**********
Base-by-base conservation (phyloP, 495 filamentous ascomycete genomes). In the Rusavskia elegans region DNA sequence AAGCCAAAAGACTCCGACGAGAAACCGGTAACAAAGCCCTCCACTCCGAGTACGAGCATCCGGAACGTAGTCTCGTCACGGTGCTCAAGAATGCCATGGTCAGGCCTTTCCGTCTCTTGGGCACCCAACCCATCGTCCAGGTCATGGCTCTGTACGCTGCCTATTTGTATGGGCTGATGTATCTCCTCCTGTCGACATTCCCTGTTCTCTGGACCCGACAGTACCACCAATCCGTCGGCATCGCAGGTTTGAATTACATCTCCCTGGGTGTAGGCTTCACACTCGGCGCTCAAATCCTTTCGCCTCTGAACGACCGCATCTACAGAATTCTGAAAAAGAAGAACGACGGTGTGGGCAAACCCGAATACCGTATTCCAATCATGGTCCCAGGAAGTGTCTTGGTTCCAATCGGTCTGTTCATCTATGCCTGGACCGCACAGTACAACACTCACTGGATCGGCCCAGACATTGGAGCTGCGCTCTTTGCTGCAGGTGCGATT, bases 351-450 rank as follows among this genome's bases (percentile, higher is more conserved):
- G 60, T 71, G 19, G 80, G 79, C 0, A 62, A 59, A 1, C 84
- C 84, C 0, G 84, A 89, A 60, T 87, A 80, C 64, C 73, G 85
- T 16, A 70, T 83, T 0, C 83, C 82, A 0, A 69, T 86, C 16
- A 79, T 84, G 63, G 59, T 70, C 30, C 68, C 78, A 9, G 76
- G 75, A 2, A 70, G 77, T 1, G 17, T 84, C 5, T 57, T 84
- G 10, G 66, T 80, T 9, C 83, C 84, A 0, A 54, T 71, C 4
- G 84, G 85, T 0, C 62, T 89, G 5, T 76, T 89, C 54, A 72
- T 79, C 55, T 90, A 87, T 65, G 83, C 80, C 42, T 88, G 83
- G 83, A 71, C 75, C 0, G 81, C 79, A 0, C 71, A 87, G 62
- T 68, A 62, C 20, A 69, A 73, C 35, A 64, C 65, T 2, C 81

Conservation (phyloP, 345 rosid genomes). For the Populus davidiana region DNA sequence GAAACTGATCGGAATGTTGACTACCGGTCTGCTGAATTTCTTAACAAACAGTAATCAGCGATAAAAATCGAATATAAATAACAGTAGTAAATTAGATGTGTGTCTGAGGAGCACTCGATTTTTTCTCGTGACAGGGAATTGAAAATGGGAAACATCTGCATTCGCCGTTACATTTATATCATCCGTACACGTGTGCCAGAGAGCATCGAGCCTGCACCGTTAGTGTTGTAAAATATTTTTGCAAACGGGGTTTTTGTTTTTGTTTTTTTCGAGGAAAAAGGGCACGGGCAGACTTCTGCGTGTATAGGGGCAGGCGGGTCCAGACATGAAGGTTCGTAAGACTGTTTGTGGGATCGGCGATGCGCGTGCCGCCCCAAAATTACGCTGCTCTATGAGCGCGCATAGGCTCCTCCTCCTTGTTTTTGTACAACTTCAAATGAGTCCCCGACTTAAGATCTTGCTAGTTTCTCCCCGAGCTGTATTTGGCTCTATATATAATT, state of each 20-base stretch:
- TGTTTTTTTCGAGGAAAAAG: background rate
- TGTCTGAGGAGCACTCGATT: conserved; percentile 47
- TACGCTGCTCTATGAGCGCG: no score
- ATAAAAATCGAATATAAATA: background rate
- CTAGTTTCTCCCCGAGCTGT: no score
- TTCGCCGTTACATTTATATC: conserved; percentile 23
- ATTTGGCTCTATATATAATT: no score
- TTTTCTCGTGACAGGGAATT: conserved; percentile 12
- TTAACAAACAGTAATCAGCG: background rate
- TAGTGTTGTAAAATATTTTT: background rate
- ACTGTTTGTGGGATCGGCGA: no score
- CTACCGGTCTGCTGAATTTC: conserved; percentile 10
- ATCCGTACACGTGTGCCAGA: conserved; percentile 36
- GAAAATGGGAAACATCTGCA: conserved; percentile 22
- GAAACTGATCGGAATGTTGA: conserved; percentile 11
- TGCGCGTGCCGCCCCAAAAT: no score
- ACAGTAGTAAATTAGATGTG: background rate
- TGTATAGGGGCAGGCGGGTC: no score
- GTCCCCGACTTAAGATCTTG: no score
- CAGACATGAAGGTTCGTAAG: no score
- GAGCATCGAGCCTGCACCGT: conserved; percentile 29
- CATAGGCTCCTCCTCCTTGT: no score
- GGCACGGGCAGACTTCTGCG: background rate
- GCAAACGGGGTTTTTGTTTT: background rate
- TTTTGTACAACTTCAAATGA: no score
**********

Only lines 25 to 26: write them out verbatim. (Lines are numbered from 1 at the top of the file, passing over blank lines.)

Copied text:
- ATCCGTACACGTGTGCCAGA: conserved; percentile 36
- GAAAATGGGAAACATCTGCA: conserved; percentile 22